A time for some final conclusions from the CIPD conference, before I jump on the train and head back to the world of work, emails and slightly irate family members wondering why I’ve been living it up in Manchester. Living it up is probably too grandiose a term, but from the time of some of the text messages I received last night/this morning, there was a party going on…..somewhere.
Anyway, I digress. Back to the matter in hand. Or the matter that should be in hand, but strangely isn’t. And by that I mean, the standard of our profession.
It seems almost a lifetime ago now that I was watching Gary Hamel on stage as the opening keynote to the conference. Gary was inspirational he was challenging. he built on the opening address from Peter Cheese. They both talked of setting a high bar for the profession, of re-engineering our purpose for the future world of work. It was heady stuff and long overdue.
But so much of what I’ve seen and experienced since then has reminded me how far we have to go. Slipping back into our comfort zone of process and procedure, of task and activity, of compliance and control. I attended a session yesterday entitled, “Commercially focused HR Business Partners” partly because I wanted a laugh and partly because I’m kind of curious about why we are still having this particular conversation. I wrote about “Commercial HR” a while back for the kind people at XpertHR. You can find that series of posts here. I also had a great conversation with FlipChartRick about this and his experience of another session, “How can HR improve its influence with the Board” and he has written a post about it here.
The thing that strikes me most is this; we should be bringing something unique to our organisations, something that other departments can’t bring and which outsourcing can’t do more cheaply. At the session on Commercial HR, I asked a question of the speakers – whether the debate about commercial HR wasn’t actually defunct and redundant and shouldn’t we talk about values led and culture led HR instead? The general consensus was that yes it was….and then they went back to discussing “commercial HR”. You see, I don’t understand how anyone can get any joy out of work without being interested in the operation of their organisation, the purpose, intent and performance. It would be like driving a car without looking out of either the windscreen or in the mirrors. In order to be of any sort of use, you need to be commercially aware, but that isn’t the same as being commercially focussed.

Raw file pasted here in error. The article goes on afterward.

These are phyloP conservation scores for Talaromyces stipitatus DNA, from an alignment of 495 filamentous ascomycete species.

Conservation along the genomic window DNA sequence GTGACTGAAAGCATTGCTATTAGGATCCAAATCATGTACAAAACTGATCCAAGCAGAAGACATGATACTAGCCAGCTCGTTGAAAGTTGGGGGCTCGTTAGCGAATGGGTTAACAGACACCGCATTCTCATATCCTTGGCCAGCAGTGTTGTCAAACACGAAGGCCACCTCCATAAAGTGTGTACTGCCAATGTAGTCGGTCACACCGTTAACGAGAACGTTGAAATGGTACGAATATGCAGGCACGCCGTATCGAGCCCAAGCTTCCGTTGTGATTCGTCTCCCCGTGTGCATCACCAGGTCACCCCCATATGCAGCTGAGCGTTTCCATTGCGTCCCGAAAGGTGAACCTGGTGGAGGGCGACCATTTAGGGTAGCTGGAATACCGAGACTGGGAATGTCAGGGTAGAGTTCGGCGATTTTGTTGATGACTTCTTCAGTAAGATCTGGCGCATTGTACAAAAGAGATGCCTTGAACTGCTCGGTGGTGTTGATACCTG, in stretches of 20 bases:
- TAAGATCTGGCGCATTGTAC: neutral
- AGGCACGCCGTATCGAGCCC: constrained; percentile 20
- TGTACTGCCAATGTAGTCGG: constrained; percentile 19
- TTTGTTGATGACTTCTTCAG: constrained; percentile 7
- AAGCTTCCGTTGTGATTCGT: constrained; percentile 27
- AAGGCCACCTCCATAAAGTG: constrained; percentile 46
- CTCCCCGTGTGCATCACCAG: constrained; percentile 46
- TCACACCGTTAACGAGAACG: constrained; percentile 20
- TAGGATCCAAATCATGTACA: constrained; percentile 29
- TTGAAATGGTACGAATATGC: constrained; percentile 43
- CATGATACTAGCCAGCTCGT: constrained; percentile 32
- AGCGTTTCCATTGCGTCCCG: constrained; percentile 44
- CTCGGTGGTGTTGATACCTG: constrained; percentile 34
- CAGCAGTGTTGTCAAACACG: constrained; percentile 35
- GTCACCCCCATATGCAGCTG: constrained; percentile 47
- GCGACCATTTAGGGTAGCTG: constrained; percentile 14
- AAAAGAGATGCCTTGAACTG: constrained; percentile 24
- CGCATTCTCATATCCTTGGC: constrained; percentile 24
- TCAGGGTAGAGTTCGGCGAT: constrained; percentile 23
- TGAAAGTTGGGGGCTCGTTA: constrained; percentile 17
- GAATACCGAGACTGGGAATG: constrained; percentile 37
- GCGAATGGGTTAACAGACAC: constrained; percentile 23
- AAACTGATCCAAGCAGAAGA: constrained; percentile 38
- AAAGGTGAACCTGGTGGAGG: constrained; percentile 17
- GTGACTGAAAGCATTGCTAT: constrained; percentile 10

As Rick points out in his post, “you don’t need to do the CFO’s job but you at least need to learn his language”. Correct. You don’t need to try to outdo the experts in the room, but you do need to understand the conversations that are going on and be able to contribute. However, our focus should not be commercial. It should be something else that brings something new to the table. Can you imagine how things might have been different in some of the companies that have recently encountered “credibility” issues if they had experienced a strong voice talking about the importance of values, culture, integrity and sustainability? What is they had experienced someone working with the senior team and coaching them on tackling their challenges in a different way? Both because they understood the business, the challenges but also because they brought a different angle, a different approach to solving them?
I don’t buy this constant banging on about being commercial. I’ve never been anything else and nor have the people who I’ve recruited into my team and have worked with. I get that there are HR professionals out there that aren’t and they will never be successful, but it isn’t and shouldn’t be the focus of our profession – it is a pre-requisite to being a good business person. Our higher purpose, our contribution should be something else. Our focus should be on performance through people and the culture, values and leadership of our organisations. Really, it should. Trust me.